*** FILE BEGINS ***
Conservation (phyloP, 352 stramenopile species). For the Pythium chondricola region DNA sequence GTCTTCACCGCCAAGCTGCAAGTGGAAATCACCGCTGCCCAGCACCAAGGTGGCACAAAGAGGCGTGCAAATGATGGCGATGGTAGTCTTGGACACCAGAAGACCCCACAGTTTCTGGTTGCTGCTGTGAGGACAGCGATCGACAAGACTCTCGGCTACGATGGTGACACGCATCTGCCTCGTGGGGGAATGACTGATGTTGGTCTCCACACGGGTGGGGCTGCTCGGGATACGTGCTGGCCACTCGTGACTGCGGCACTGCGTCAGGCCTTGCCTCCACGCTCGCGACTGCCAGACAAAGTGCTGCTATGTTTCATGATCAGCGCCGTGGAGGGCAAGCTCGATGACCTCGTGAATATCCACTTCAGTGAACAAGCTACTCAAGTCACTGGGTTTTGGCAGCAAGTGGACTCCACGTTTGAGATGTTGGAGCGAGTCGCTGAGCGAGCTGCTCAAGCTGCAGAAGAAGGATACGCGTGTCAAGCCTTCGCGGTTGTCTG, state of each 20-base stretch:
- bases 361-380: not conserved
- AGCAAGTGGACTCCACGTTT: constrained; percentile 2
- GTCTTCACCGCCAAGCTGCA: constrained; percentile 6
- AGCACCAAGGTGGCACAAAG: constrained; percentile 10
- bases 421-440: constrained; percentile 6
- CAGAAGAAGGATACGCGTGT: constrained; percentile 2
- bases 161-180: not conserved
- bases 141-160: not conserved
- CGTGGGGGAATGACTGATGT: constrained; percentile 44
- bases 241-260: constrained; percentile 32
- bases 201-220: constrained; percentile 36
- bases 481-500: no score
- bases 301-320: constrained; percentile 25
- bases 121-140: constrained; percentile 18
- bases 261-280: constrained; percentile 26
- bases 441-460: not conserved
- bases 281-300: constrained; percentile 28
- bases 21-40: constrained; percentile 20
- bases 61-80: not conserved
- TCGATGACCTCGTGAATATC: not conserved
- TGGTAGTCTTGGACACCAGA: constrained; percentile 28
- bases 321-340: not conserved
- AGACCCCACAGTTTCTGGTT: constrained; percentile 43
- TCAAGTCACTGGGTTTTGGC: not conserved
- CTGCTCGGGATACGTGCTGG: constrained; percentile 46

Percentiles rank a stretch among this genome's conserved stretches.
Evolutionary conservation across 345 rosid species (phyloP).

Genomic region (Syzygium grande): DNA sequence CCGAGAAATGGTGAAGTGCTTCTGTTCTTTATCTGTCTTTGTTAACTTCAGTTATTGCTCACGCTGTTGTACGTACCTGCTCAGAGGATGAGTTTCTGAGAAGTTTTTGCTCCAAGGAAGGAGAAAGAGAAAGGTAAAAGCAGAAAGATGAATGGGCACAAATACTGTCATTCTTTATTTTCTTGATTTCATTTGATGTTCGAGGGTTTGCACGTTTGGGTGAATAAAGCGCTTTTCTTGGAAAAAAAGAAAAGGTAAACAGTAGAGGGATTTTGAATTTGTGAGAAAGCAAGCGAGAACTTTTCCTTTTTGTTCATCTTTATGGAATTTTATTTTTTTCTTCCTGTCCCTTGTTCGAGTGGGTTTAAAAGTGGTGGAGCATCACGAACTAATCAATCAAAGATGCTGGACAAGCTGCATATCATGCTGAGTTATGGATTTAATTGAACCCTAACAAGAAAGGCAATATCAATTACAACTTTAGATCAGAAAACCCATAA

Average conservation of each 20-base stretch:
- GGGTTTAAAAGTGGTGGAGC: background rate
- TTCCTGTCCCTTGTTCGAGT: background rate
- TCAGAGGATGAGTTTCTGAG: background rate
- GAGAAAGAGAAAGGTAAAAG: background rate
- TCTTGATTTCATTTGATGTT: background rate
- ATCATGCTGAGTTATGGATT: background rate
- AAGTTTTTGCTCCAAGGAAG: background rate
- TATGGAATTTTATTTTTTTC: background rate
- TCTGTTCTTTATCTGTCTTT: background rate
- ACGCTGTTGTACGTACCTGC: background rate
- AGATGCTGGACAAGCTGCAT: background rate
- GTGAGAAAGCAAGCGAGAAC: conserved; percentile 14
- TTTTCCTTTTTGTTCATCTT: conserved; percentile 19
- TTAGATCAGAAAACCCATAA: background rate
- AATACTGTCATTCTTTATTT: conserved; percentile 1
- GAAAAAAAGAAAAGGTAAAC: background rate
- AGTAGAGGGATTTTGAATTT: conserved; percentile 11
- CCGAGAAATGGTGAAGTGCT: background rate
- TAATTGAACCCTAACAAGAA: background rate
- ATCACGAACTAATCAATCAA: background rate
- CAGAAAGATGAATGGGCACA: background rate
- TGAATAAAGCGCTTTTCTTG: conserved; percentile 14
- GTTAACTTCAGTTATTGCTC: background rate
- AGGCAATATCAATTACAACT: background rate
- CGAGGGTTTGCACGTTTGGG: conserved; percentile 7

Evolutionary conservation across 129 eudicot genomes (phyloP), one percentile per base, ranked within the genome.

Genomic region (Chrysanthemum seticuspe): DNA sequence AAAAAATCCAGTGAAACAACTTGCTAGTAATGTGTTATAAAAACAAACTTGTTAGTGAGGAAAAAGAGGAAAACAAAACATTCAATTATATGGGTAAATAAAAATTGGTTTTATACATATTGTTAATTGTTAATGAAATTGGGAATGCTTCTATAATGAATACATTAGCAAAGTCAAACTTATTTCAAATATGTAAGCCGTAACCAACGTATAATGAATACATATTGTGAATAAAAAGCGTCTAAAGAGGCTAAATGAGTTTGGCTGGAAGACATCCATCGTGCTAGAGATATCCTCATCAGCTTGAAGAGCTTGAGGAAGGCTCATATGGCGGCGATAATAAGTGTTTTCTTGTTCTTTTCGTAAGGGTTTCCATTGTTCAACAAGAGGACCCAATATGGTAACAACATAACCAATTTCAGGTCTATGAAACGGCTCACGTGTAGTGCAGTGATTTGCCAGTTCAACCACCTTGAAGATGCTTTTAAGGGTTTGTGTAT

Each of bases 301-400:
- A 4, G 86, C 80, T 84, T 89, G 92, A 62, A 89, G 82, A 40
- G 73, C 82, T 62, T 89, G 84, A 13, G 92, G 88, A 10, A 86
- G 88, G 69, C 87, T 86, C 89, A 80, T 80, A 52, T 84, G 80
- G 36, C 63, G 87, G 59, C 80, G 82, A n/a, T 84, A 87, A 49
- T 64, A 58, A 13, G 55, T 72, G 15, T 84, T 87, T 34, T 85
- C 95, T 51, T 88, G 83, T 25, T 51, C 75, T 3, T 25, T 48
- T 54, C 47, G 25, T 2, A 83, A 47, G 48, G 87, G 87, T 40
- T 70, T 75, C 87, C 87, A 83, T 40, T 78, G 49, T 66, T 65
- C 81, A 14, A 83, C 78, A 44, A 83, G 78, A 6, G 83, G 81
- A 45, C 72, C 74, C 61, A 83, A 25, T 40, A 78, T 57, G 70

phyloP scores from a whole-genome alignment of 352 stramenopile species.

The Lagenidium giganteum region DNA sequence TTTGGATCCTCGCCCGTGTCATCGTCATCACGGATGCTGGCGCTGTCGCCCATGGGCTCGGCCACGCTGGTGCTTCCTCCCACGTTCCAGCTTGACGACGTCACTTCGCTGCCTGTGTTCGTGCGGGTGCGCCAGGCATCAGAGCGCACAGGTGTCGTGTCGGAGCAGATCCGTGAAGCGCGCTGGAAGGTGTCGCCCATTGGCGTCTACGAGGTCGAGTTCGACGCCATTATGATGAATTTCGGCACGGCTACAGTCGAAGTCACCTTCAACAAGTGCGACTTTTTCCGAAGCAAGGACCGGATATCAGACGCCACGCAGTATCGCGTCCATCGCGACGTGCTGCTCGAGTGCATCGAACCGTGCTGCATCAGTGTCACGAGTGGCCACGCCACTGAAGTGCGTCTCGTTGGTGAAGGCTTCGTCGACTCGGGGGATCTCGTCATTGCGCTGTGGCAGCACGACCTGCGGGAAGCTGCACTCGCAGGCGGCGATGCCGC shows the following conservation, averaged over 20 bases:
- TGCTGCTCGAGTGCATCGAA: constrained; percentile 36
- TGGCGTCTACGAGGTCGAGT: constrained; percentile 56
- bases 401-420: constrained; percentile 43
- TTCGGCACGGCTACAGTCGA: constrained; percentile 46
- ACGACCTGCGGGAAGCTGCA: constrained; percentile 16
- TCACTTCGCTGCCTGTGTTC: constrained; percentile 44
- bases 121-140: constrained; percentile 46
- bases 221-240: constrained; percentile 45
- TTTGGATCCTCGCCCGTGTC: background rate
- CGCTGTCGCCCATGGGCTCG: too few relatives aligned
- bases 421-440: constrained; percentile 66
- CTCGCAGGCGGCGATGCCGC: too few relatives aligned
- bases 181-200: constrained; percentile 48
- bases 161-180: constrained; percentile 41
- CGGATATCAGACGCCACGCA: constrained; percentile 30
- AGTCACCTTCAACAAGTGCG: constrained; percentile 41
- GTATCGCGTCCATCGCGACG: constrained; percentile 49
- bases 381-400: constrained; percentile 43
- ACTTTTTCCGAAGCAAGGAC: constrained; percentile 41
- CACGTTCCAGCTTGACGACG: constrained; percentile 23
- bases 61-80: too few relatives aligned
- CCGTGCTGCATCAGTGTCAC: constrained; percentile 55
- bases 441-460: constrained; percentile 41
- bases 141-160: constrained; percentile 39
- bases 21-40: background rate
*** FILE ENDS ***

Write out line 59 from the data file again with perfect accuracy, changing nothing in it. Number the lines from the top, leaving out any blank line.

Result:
- A 4, G 86, C 80, T 84, T 89, G 92, A 62, A 89, G 82, A 40